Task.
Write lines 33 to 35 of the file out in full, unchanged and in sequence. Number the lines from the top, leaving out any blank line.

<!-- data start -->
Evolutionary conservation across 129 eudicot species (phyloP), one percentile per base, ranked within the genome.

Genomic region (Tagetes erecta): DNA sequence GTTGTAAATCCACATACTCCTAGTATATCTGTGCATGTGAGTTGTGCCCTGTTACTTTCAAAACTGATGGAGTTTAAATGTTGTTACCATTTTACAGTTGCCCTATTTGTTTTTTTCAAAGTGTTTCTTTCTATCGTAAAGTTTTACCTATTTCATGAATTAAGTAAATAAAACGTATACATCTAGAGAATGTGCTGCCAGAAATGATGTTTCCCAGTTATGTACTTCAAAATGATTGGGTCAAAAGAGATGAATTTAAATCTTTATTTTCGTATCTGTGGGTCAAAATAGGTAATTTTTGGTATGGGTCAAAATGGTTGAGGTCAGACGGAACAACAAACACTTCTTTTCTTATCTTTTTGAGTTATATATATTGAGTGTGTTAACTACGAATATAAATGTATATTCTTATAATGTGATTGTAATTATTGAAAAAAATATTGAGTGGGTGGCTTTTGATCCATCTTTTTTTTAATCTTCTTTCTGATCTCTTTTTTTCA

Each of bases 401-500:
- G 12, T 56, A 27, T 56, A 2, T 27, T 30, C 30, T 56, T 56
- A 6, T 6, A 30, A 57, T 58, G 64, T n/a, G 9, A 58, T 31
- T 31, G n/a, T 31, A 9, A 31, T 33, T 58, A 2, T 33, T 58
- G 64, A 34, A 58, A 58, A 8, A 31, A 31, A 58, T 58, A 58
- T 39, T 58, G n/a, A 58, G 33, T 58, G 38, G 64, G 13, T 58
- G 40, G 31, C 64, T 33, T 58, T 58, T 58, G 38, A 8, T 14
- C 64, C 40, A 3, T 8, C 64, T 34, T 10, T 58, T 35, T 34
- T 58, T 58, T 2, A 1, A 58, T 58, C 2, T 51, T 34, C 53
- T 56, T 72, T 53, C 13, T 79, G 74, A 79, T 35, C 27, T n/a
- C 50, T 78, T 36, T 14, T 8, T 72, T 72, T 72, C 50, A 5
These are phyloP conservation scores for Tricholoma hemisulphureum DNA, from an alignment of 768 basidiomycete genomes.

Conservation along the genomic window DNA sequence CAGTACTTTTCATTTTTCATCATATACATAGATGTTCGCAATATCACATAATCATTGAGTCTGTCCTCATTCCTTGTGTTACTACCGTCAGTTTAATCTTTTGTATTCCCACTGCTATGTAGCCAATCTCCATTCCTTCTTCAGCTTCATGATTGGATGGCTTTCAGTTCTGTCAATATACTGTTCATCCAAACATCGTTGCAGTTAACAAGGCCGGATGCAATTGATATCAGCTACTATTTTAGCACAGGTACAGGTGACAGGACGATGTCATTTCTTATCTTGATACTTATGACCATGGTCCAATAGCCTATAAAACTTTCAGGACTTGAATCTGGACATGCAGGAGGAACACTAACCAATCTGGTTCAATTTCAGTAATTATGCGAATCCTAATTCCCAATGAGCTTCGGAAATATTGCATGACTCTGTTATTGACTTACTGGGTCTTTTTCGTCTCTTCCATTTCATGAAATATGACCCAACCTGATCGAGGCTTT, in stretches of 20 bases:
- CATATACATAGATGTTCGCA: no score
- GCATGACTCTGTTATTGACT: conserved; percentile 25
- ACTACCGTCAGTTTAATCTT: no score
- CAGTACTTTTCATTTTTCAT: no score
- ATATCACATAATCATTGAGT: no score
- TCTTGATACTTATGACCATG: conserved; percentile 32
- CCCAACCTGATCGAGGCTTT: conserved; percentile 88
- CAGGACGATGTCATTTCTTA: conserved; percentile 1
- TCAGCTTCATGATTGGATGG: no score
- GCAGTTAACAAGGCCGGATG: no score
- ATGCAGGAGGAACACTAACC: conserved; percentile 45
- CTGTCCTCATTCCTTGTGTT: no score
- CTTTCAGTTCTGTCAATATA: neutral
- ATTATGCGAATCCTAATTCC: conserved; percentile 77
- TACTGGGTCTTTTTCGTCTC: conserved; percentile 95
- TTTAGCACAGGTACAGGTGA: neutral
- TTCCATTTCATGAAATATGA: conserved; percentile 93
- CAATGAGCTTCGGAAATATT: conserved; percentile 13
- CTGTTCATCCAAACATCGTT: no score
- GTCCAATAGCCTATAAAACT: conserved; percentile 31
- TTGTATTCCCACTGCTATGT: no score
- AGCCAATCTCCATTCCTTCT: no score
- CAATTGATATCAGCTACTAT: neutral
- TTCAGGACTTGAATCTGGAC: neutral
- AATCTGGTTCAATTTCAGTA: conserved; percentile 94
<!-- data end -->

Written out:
- CAATGAGCTTCGGAAATATT: conserved; percentile 13
- CTGTTCATCCAAACATCGTT: no score
- GTCCAATAGCCTATAAAACT: conserved; percentile 31